Sharks own track record to fit Boyle's own goal

by | Columnist

Very often, moments like the one San Jose Shark Dan Boyle is enduring are portrayed as a sign from God that you've done something really bad in a prior life, only He (or She, or It) is just getting around to billing you now.

It isn't like that, of course. Some folks might view the Boyle moment as retribution for people close to him, with him merely the instrument of the deity's displeasure.

Sharks-Avalanche Game 3 highlights

Or maybe God bet the Colorado Avalanche, and is just having a little gratuitous fun with the bookie before the payoff.

In any event, moments like Boyle's tend to linger even in our instantly-in-instantly-out culture. The story is that he inadvertently scored the winning goal in overtime against his own team Sunday night, and any moral lessons to come from that are the property of the beholder.

But first, the obligatory setup.

San Jose and Colorado were playing Game 3 of their Western Conference 1-8 series, and the Sharks were dope-slapping the Avs in every way save scoring. They took three times as many shots (51-17), spent the entire night in the Colorado end, and only goalie Craig Anderson's frenzied work kept the game scoreless.

Thus, nobody expected anything but more San Jose jumping on Colorado's chest when Boyle took the puck 50 seconds into the overtime. Ryan O'Reilly, the Colorado wing, was doing his due diligence when he got a piece of Boyle's clearing pass to fellow defenseman Douglas Murray, and to the amazement of all living things, the deflection whipped into a tiny hole between the right post and San Jose goalie Evgeni Nabokov.

The winning goal. In overtime. In a game that San Jose was owning. Against a backdrop of previous San Jose playoff failures. More proof that if there is a supreme being, it is one who cares about sports and has a particularly impish sense of humor.

In fact, that sense of humor is so good that the play is being portrayed today as Boyle scoring on his own team, the way Minnesota Viking Jim Marshall did in 1961 when he ran the wrong way with a fumble.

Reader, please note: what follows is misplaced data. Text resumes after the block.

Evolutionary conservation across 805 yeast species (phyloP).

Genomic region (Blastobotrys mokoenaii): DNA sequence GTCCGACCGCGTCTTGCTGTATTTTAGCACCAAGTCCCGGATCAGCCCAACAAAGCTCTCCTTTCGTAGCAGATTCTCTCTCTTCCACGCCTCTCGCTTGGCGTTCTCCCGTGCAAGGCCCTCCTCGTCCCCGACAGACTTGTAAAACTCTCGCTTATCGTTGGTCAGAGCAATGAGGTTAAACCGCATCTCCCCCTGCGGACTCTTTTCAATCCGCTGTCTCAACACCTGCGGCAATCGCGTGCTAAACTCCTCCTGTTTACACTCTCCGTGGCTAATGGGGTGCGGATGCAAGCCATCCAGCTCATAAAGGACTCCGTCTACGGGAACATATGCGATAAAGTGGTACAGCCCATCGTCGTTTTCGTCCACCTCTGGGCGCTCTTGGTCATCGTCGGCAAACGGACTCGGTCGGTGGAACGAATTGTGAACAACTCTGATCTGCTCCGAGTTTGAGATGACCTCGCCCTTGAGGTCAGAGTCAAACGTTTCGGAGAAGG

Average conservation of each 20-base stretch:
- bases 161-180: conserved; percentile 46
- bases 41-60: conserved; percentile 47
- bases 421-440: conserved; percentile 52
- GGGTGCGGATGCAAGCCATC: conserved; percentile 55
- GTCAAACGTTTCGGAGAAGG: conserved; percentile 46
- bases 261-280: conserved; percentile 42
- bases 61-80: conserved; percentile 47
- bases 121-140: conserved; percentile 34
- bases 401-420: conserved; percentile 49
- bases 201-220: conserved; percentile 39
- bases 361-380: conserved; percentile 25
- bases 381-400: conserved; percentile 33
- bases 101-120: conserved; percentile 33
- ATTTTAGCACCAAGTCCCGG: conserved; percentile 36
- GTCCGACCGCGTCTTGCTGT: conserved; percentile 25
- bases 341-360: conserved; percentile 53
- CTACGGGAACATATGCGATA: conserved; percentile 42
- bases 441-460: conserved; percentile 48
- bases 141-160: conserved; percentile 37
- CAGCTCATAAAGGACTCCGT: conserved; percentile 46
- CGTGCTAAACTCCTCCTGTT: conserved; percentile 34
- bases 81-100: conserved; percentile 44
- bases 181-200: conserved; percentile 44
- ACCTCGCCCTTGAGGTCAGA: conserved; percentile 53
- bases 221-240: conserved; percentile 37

There are lots of ways to parse the game, of course. Why didn't Nabokov hug the post a little tighter? Why couldn't the Sharks even go 1 for 51? Did Anderson just peak his career with the performance of a lifetime? Can O'Reilly become a hero because of this single act of diligence?

On the last one, no. This will be about Boyle, and more broadly about the Sharks, who have become a testimonial to the most spectacular forms of underachievement. You just don't get moments like that in the YouTube era without someone paying for it.

Granted, Boyle did get lucky in that the play didn't get as much notice as it might have. The game was played in the wrong half of the continent, and the incident happened well after much of the nation had already hit the rack. Plus, it came on the same day as NBA playoff games, Kevin Garnett's actual suspension, Ben Roethlisberger's impending suspension, the jail cell suicide of boxer Edwin Valero after allegedly confessing to his wife's murder and lots of other whatnot and who-forth in the world of sport.

Of course, this works the other way, too. Ubaldo Jimenez's no-hitter Saturday for Colorado was thoroughly overshadowed by a 20-inning Mets-Cardinals game -- which started earlier but ended later -- for the same curvature-of-the-earth reason. Evidently, the deity loves himself some serious Denver.

But that assumes Boyle gives a damn about how he is perceived, which is a fact not in evidence. He is the receptor of spectacularly bad luck, playing for a team that has never achieved what people believe it capable, in a game so one-sided that non-hockey fans could be forgiven for thinking it had been fixed by gamblers.

And he will be no fun to be around for a while. Anger beers never taste the same, and nothing makes a fella in greater need of an anger beer than becoming a punch line, let alone a one-word explanation for an entire organization's historical shortcomings. This is what happens when fair's got nothing to do with it.

But Boyle also has his name on a Stanley Cup, so he can always defer the telling of the story by showing his ring and offering the familiar and often effective "Shut up" rebuttal.

In the meantime, he gets to carry this one awhile -- a franchise's institutional frustrations, combined with the bizarre nature of the achievement, and the bad luck that comes when Somebody Up There doesn't really like you very much.

Or something like that.

Ray Ratto is a columnist for the San Francisco Chronicle.


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